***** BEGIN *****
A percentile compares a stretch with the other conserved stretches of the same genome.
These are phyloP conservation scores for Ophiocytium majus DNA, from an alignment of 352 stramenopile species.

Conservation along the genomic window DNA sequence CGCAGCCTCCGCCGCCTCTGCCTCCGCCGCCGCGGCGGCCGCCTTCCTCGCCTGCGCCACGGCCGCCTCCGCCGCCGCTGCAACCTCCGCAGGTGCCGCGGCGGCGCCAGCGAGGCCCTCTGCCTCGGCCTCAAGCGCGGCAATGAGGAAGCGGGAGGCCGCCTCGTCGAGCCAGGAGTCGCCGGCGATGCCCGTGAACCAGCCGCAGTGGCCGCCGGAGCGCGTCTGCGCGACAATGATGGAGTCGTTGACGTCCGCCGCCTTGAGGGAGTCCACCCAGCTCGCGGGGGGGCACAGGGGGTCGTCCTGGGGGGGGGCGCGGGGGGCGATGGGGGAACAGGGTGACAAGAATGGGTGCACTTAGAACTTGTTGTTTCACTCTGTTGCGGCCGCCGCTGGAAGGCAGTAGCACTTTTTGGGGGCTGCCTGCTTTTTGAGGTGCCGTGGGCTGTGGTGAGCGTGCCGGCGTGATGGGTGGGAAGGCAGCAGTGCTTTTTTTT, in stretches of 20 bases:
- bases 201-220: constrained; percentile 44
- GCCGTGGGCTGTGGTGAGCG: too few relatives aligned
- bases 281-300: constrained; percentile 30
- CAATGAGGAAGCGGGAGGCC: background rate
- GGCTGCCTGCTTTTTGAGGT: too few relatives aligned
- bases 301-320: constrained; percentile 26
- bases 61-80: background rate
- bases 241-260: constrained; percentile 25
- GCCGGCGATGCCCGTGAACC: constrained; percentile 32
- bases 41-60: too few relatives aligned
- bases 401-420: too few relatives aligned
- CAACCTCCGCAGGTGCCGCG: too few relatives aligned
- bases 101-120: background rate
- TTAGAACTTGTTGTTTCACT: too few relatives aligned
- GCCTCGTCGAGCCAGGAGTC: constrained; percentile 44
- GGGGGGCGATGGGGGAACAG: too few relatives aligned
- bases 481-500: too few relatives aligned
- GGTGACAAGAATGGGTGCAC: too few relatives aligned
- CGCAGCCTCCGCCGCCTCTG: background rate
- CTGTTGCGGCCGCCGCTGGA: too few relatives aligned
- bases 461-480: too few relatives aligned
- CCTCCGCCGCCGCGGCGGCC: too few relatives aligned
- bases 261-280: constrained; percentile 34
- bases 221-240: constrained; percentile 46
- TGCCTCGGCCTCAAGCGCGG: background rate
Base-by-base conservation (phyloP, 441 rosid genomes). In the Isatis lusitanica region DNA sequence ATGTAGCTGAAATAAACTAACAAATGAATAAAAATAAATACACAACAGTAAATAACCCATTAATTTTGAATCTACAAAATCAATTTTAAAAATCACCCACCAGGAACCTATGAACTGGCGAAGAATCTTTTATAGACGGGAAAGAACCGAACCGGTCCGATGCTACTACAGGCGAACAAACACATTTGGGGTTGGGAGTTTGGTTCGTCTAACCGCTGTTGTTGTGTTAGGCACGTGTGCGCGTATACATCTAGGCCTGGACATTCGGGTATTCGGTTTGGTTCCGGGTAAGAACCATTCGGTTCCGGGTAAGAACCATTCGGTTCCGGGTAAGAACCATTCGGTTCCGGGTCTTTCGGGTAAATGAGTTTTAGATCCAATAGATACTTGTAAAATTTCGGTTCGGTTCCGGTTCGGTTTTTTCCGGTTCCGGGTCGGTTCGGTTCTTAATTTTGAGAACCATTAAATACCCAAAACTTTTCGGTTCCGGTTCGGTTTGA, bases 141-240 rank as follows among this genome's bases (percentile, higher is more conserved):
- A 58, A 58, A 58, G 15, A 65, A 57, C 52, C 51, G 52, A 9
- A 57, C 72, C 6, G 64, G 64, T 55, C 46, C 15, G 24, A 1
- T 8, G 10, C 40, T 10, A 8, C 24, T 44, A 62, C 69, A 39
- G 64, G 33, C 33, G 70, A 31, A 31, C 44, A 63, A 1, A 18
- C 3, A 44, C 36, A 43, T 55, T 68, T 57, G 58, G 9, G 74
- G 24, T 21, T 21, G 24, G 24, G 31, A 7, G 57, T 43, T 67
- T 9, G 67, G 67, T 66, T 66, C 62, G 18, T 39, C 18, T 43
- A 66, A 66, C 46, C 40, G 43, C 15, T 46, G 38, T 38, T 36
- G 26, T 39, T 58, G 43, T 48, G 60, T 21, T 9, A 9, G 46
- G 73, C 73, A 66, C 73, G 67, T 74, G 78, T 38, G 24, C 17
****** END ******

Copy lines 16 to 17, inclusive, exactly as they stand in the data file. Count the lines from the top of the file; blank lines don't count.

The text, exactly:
- bases 101-120: background rate
- TTAGAACTTGTTGTTTCACT: too few relatives aligned